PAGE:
In the weeks and months before the Sept. 11 attacks, the disappearance of Washington intern Chandra Levy was the biggest story in the U.S. Speculation swirled about her relationship with a California congressman, Gary Condit.
Nearly 25 million people tuned in for Condit’s awkward prime-time interview with Connie Chung on Aug. 23, 2001.
Then came the Sept. 11 attacks, and Condit and Levy were largely forgotten. She popped back into the news in 2002, when her remains were found in Washington’s sprawling Rock Creek Park. And again in 2010, when another man, an immigrant from El Salvador living in the U.S. illegally named Ingmar Guandique, was convicted of Levy’s slaying and sentenced to 60 years in prison.
Now, more than 15 years after her disappearance in May 2001, Levy is back in the news, and her death is again a mystery.
Prosecutors announced Thursday that they were dropping all charges against Guandique, whose request for a new trial was granted last year after doubts were raised about a key witness at his 2010 trial.
The U.S. Attorney’s Office for the District of Columbia issued a statement saying the murder case against Guandique could no longer be proved beyond a reasonable doubt “based on recent unforeseen developments that were investigated over the past week.”
The statement does not elaborate, and Bill Miller, a spokesman for the U.S. attorney, declined to comment.
“After investigating this information and reviewing all of the evidence in this case, the government now believes it is in the interests of justice for the court to dismiss the case,” prosecutors wrote in a one-page motion.
Within hours of prosecutors’ motion, a judge officially dismissed the case.
Guandique’s lawyers in the public defender’s office issued a statement Thursday saying their client has been vindicated.
“Finally, the government has had to concede the flaws in its ill-gotten conviction,” the lawyers said, noting that Guandique had passed an FBI-administered lie detector test regarding his involvement. They accused prosecutors of hiding information that undermined their star witness at Guandique’s 2010 trial.
In California, Levy’s mother, Susan Levy, reacted to the news that the charges had been dropped, telling NBC affiliate KCRA-TV in Sacramento, “I am totally in a state of shock. I am sick to my stomach and am having trauma and grief all over again. We all want our truth. I want to make sure we find out the truth. My husband and I hope that justice is found for our family.”
She added, “But even if I get justice, (it) doesn’t bring calm back to a family that’s been fractured by a horrendous crime like this.”
The disappearance of the 24-year-old Levy created a national sensation after the Modesto, California, native who was in Washington as an intern for the Bureau of Prisons was romantically linked with Condit. The California Democrat was at one point a prime suspect in the investigation, police acknowledged.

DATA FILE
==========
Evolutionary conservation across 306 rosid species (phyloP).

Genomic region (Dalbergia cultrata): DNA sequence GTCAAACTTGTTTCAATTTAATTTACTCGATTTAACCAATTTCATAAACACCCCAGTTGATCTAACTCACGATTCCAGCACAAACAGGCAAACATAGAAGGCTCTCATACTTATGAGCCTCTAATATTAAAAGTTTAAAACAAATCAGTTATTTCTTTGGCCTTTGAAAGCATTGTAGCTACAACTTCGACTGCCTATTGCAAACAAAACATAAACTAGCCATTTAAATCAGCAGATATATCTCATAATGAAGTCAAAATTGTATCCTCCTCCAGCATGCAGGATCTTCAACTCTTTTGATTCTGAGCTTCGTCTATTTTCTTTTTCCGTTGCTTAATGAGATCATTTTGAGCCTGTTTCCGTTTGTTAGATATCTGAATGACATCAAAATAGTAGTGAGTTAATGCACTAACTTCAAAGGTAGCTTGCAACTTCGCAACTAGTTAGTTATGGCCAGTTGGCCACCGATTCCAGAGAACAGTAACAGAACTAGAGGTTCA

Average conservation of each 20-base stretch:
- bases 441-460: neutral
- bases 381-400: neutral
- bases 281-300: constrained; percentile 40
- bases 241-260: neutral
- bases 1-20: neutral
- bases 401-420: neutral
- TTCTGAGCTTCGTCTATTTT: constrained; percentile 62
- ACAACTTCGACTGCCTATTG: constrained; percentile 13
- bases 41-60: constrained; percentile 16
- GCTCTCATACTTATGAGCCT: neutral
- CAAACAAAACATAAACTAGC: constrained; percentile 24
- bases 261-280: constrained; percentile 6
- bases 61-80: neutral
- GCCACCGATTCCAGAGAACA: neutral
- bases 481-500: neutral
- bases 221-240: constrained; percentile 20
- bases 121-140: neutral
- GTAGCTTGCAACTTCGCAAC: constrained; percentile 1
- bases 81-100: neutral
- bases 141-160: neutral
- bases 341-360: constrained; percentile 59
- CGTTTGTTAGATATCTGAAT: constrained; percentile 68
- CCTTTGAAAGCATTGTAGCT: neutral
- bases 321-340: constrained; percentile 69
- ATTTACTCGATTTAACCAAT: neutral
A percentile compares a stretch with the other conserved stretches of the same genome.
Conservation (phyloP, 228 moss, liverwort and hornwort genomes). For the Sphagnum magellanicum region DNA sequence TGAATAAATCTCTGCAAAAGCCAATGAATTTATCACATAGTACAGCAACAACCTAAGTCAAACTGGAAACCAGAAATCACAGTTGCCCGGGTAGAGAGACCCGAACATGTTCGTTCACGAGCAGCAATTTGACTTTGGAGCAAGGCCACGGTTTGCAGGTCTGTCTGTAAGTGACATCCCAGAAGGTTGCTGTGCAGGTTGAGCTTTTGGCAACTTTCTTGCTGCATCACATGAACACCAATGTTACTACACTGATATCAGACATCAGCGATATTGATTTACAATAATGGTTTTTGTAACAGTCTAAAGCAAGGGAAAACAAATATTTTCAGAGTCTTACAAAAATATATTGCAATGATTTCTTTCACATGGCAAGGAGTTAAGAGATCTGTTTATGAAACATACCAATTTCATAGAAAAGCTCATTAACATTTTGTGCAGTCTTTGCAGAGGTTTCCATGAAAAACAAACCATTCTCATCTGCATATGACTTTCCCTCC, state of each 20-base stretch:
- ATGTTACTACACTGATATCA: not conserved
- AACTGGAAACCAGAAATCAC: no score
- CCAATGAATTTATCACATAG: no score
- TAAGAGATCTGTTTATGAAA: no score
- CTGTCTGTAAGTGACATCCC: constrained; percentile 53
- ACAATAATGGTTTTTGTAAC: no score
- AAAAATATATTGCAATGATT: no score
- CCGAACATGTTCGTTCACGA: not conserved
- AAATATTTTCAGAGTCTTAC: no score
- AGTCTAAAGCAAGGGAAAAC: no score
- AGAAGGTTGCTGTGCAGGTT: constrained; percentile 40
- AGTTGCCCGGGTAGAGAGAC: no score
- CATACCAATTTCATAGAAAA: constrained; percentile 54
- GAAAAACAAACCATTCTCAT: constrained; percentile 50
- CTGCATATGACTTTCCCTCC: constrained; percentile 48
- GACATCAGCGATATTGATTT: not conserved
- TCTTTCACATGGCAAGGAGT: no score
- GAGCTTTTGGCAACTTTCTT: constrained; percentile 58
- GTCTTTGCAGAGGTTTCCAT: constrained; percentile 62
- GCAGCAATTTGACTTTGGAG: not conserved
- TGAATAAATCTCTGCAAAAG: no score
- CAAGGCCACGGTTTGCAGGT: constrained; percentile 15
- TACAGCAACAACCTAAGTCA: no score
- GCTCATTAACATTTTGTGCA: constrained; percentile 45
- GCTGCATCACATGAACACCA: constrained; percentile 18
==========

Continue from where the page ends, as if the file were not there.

Eventually, police cleared Condit and in 2009 charged Guandique with Levy’s murder. Guandique had already been convicted and sentenced to 10 years in prison for attacks on female joggers in Rock Creek Park, and prosecutors argued Levy’s death fit the pattern of those attacks. He was found guilty in 2010 and sentenced to 60 years in prison.
But Guandique was granted a new trial last year after doubts were raised about jailhouse informant Armando Morales, the key witness at Guandique’s trial. Morales testified that Guandique confessed to the killing.
Defense lawyers have argued that Morales lied during the trial and that prosecutors knew or should have known the testimony was problematic.
“It is now clear that the jailhouse informant, who was central to the government’s case, was a perjurer who too easily manipulated the prosecutors,” Guandique’s lawyers said in their statement Thursday.
In recent months, Guandique’s attorneys have raised questions about Condit. At a January hearing, one of Guandique’s attorneys told a judge Condit misled the jury with his testimony at the 2010 trial, but he did not elaborate.
In May, defense lawyers sought to take depositions from several women who said they had sexual relationships with Condit. Defense lawyers said two of the women said they feared Condit. And the defense lawyers said Condit had “obvious motive to kill Ms. Levy in order to keep the relationship secret.”
Condit testified at trial that he didn’t kill Levy but evaded questions about an intimate relationship saying, “We’re all entitled to some level of privacy.”
Lawyers who represented Condit did not return calls seeking comment Thursday. Efforts to reach Levy’s parents were not immediately successful Thursday.
In a statement obtained by The Washington Post, Condit’s attorney said the former congressman was disappointed the case had been dropped.
The statement released Thursday read, “The failure of authorities to bring formal closure to this tragedy after 15 years is very disappointing but in no way alters the fact that Mr. Condit was long ago completely exonerated by authorities in connection with Ms. Levy’s death.”
Prosecutors say that as a result of their action Guandique, who is from El Salvador, will be released to the custody of U.S. Immigration and Customs Enforcement and faces deportation.
Barakat reported from McLean, Virginia. Associated Press writers Ben Nuckols and Jessica Gresko in Washington contributed to this report.